The First War

  1. Introduction
    An empire-building game for 2 players in which they utilize discovered terrain, four types of pieces and technology cards to their utmost efficiencies.
  2. Components
    • 96 hexagonal tiles in 5 types:
      • 36 Lake
      • 18 Fields
      • 15 Mountain
      • 14 Plain
      • 13 Forest
    • 80 wooden cubes (20 each in red, blue, green and purple)
    • 80 wooden disks (20 each in red, blue, green and purple)
    • 40 white cubes
    • 36 development cards
    • 2 population tracks
    • 1 six-sided die
  3. Setting Up the Game
    Set up the game as follows:
    1. Each player takes a Fields tile and a Plains tile.
    2. Setting these and 5 Fields tiles aside, randomly arrange the remaining tiles face down so as to form a very large hexagon-shaped "board" with 6 tiles on a side. You will be four tiles short. At opposite corners place face up a set-aside Fields tile and adjacent to it a set-aside Plains tile to complete the board. These face up tiles constitute the player starting spaces, so choose corners close to the players.
    3. One player receives the 80 disk pieces, the other the 80 cubes.
    4. Each player places their initial pieces as follows:
      • Fields tile: 1 green, 1 purple, 2 blue
      • Plains tile: 2 red
    5. The players place the rest of their pieces on their population track, one piece per box. When you remove pieces from the track, move the remaining pieces down and to the right. In this way the player always knows the size of his population, which is the highest uncovered number.
      Card layout
    6. Each player takes one set of 18 development cards and separates them into 4 separate decks denominated I, II, III and IV. He shuffles each deck and lays out the 3 cards of deck I side by side face down. Then he shuffles deck II and lays these out face down below the deck I cards as if building a pyramid. He does the same for decks III and IV.
    7. The players agree which one will go first. The other player turns face up his central Level I technology card and places a white cube on it to show it is active.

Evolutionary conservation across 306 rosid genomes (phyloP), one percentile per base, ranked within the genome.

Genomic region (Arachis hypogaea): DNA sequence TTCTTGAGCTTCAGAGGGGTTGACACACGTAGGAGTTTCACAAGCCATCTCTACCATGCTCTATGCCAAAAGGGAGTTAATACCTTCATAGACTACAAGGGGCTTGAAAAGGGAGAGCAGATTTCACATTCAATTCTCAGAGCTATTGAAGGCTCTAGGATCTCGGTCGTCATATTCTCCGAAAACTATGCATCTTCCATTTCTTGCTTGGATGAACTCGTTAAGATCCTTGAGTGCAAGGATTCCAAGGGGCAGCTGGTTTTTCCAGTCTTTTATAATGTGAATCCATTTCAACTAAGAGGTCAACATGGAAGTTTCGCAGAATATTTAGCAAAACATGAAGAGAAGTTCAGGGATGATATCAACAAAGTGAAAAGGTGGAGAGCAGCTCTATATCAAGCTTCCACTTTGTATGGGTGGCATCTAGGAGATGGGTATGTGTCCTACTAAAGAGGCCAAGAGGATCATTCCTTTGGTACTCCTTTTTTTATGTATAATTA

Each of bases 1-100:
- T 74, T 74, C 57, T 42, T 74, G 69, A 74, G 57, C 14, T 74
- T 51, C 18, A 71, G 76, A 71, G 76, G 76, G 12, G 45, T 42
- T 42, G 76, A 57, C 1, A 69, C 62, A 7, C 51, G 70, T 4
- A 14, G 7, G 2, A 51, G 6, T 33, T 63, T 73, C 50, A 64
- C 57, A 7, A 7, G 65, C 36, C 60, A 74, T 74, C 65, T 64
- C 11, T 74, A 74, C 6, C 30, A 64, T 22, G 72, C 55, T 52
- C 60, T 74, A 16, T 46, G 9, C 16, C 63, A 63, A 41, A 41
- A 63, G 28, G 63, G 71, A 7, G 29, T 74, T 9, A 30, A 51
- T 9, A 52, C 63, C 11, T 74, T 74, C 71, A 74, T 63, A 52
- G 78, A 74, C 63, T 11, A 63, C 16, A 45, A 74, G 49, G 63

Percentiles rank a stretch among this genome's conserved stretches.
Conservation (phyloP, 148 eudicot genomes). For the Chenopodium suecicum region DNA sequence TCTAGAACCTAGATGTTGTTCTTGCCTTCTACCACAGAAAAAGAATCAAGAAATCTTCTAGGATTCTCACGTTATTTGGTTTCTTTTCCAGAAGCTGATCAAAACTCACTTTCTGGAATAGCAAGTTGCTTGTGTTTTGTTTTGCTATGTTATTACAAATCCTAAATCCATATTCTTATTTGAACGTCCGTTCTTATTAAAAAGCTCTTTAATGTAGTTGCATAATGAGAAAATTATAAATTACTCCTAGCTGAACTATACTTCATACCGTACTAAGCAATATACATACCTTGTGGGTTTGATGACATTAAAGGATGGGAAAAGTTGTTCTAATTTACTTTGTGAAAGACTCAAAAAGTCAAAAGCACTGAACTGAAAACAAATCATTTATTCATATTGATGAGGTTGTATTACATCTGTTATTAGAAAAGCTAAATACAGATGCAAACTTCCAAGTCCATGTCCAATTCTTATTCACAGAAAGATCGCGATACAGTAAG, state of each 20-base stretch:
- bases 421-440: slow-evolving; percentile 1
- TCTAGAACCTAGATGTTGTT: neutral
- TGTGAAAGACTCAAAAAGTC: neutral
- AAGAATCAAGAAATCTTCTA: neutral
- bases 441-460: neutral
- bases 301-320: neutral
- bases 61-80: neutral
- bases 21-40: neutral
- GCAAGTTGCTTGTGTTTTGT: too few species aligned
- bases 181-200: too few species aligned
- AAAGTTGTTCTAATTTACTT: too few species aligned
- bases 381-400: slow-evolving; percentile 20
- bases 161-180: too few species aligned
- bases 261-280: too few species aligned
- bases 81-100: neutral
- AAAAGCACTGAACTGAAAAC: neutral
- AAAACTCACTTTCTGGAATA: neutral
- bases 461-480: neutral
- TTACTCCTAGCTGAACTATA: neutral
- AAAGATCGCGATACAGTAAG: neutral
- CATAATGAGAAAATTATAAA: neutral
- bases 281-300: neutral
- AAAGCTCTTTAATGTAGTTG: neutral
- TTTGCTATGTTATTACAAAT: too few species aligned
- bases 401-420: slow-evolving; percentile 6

4. Goal of the Game
    The game ends when any of the following occur. The player who performs the action wins.
    1. A player takes control of his opponent's starting Fields space.
    2. The opponent loses his last piece of any one type.
    3. All of the opponent's pieces are wounded.
    4. A player activates 3 or more of his Level IV technologies. In this case, if it is the first player who achieved this, the second player still takes his turn. If he also activates 3 or more of his Level IV technologies, then players total up their points spent to activate technologies. The higher total wins.

  5. Sequence of Play
    A player does all of these steps in order on his turn. After his turn is complete, his opponent performs the same steps.
    1. Hunter Movement
    2. Other Movement
    3. Conflict
    4. Distribute Food
    5. Research and Development
    6. Healing
    7. Population Increase

  6. Playing the Game
    Definitions: The colors of the pieces have meanings as follows: Red: Hunters
    Blue: Farmers
    Green: Healers
    Purple: Scientists

    1. Hunter Movement
      During this phase, only Hunters may move and they may not move during other phases (apart from Retreats).